Rowena is forced into marriage with Lord Rannulf of Graistan. After a quick consummation, Rannulf leaves Rowena at his castle to deal with his surly servants, evil sister-in-law, Maeve, and his young son.
After more than 30% into the book, I realized that the hero was nowhere to be found, and I was ok with that. I enjoyed reading about Rowena’s attempts to turn Rannulf’s pigsty into a livable home.
Unfortunately once Rannulf re-enters the picture, the book doesn’t get better. Rannulf mistrusts his capable wife and only believes Maeve’s ridiculous lies. This book reminded me of the worst of the worst of Johanna Lindsey’s romances, with the hero and heroine bickering for no real reason, refusing to engage in basic communication, and making lots of love even though they hate each other.... Read more “Historical Romance Review: Winter’s Heat by Denise Domning”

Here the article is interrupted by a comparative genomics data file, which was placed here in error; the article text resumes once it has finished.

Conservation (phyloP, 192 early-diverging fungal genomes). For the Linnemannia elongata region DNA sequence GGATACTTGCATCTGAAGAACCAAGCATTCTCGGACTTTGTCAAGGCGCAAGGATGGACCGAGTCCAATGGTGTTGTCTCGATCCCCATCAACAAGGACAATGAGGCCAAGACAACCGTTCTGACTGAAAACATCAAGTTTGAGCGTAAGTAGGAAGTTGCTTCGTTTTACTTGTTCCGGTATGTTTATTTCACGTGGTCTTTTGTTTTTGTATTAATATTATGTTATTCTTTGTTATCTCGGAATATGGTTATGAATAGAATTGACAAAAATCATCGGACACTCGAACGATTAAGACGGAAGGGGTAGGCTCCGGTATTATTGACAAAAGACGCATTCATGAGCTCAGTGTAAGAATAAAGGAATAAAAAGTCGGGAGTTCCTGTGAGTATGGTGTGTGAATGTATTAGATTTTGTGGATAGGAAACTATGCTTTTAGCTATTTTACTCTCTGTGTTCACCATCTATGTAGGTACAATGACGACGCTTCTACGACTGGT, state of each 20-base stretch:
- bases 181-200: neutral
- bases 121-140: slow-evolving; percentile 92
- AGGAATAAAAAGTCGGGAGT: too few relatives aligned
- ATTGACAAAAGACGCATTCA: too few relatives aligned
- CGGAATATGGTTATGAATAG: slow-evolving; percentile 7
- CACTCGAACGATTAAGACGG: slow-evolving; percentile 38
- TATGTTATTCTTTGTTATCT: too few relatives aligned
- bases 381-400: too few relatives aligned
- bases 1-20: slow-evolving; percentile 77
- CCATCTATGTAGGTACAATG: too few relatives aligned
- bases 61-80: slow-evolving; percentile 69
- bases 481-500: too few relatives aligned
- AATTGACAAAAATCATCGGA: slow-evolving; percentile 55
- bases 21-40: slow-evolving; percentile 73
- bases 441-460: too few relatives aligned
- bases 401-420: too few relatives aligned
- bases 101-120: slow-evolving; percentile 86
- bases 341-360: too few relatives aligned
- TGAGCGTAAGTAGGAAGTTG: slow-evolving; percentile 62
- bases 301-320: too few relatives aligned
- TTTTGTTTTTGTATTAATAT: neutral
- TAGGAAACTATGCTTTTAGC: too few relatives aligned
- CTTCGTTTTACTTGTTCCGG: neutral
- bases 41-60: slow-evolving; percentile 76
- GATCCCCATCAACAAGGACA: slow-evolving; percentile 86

Divided Heart by Angelica Aimes is a typical bodice ripper like the many that glutted the market in the 70s and early 80s. The heroine goes through so many horrific tragedies–attempted rape, starvation, war, death of loved ones, betrayal, disease, imprisonment, beatings, and whippings–that would make the average woman end up looking like a “faces-of-meth” poster.
However, no matter how battered and bruised, how emaciated, how lice-infested her hair, how filthy, and unwashed she is, there’s always a man who desires her, for she is the most beautiful woman in the world: Augusta Raleigh, she of the emerald eyes and raven curls.